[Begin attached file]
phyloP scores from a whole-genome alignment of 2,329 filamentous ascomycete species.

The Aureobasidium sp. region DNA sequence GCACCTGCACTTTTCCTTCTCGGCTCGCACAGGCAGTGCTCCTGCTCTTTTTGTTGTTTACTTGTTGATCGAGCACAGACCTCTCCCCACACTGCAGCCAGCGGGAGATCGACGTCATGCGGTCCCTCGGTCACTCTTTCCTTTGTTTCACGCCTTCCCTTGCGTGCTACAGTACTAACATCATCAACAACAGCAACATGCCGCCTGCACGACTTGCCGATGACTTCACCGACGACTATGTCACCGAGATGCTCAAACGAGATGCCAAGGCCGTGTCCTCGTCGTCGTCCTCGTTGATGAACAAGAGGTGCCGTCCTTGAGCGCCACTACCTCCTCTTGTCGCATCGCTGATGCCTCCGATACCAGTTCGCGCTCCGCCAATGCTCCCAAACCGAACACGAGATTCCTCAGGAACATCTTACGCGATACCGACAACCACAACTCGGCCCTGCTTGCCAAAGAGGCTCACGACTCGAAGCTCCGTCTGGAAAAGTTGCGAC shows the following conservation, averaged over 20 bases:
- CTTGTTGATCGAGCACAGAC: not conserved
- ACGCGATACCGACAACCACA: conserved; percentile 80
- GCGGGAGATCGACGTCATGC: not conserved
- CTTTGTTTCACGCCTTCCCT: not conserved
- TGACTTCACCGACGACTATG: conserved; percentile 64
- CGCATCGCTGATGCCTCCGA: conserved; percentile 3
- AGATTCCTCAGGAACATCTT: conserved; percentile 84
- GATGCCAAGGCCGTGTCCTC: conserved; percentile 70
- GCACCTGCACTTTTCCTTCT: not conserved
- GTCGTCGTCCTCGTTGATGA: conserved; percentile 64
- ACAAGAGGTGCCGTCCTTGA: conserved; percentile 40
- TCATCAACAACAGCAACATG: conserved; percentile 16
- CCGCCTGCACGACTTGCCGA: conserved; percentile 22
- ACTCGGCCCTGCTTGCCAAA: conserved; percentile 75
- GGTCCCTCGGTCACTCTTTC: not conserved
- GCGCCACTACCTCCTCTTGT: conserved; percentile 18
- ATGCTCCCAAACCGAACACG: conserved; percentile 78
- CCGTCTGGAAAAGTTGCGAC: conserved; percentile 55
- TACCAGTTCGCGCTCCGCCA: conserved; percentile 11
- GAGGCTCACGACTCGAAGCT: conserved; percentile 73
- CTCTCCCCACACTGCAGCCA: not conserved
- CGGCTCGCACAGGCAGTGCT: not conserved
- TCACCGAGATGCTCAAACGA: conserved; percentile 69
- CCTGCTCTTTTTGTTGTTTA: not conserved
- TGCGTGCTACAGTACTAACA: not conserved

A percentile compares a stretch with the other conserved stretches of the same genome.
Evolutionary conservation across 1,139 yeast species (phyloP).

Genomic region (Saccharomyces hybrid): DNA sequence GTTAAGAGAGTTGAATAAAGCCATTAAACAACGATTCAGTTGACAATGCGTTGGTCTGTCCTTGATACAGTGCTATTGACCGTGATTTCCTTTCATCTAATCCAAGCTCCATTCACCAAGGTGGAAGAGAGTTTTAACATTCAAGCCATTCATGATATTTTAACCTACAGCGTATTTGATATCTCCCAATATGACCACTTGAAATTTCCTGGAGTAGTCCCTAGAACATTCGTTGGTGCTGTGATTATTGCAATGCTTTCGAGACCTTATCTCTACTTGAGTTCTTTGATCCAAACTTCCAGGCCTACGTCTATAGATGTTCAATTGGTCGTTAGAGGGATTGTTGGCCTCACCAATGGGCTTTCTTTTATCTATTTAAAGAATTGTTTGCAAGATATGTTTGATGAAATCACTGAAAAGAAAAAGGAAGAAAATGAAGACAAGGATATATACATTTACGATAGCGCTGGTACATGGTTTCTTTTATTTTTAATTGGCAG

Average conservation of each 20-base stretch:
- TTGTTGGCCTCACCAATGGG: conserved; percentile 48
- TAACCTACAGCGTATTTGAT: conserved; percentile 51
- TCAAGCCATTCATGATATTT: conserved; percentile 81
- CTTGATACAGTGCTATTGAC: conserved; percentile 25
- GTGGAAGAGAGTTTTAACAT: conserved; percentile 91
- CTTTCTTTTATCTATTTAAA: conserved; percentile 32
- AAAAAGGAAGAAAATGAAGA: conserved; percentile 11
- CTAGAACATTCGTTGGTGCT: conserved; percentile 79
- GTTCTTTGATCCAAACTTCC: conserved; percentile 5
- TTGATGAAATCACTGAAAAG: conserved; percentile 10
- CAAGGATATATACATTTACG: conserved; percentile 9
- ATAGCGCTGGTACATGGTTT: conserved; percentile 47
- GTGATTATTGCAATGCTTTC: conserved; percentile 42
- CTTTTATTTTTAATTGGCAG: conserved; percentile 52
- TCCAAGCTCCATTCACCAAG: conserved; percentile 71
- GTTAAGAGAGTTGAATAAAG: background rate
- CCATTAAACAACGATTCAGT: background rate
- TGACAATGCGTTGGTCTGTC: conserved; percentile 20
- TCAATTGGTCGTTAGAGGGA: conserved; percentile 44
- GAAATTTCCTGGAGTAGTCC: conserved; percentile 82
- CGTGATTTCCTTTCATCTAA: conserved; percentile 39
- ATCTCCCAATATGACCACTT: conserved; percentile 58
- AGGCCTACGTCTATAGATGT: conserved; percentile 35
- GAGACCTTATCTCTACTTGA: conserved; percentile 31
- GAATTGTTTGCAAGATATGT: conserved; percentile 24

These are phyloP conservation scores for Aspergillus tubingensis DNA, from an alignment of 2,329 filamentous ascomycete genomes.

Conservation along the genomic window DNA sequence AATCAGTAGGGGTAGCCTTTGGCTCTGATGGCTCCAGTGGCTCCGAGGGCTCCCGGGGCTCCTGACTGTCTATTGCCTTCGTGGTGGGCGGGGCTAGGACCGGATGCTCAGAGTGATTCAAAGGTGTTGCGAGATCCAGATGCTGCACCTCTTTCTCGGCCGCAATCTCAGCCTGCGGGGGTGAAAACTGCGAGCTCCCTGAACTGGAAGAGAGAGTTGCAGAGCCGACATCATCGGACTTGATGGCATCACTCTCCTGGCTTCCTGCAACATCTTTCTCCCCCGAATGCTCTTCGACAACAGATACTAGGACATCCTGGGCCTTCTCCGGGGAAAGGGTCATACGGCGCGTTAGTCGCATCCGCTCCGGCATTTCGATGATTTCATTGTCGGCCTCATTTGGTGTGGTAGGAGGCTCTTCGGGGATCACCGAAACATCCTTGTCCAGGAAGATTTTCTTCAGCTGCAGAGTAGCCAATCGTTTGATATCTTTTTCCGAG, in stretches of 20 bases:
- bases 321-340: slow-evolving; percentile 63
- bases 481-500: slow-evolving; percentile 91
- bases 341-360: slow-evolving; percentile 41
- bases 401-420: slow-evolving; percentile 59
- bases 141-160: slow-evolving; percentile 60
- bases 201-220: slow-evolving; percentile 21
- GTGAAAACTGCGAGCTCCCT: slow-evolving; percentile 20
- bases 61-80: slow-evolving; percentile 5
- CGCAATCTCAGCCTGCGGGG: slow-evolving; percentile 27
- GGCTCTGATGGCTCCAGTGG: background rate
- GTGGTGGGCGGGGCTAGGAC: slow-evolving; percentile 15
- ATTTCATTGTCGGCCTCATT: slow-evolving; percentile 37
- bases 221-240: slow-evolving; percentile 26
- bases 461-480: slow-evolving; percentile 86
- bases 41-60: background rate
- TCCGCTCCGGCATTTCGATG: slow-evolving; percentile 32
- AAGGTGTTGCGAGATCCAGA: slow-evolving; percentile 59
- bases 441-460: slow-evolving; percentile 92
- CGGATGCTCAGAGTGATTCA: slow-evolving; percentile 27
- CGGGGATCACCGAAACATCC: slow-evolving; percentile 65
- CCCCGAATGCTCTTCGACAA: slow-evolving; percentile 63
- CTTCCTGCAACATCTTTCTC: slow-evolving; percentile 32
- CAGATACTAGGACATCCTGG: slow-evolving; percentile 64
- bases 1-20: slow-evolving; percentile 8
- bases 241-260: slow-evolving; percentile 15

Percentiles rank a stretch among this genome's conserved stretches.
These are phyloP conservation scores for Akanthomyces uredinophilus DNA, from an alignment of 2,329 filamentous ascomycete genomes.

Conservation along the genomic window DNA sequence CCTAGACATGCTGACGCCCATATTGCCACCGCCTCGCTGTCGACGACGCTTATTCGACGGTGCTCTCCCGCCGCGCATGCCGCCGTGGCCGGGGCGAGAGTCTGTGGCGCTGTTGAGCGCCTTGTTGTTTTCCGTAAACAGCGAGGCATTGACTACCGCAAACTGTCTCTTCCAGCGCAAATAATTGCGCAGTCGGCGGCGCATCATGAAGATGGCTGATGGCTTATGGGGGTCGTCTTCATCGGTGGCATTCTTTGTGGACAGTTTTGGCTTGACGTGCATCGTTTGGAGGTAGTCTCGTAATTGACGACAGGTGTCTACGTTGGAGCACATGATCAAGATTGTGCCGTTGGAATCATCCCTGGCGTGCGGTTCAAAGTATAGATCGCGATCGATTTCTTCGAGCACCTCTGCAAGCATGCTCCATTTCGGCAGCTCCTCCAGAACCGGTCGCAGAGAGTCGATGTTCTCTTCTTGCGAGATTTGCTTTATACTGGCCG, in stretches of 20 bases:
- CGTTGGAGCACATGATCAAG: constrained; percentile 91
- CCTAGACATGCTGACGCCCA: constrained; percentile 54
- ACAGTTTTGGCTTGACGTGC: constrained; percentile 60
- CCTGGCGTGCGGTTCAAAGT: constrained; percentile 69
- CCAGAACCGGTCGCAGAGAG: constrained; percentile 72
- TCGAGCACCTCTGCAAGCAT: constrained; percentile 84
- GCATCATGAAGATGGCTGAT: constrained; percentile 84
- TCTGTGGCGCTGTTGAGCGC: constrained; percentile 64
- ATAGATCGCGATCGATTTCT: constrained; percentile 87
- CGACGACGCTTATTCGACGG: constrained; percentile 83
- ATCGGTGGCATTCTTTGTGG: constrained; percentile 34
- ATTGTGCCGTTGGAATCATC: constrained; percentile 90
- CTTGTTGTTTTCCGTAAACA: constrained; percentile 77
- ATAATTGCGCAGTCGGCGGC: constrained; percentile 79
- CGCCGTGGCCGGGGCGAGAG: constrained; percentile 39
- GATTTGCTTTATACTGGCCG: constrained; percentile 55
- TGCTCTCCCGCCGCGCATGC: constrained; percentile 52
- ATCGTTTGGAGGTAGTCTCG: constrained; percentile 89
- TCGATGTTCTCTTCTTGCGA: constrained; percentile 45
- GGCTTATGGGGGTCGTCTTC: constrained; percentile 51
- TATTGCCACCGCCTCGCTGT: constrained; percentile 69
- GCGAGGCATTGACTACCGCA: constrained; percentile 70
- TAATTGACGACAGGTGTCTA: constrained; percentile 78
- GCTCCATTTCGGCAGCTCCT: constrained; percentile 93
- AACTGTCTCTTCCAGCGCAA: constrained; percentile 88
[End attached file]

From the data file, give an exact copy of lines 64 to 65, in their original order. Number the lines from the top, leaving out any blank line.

- bases 201-220: slow-evolving; percentile 21
- GTGAAAACTGCGAGCTCCCT: slow-evolving; percentile 20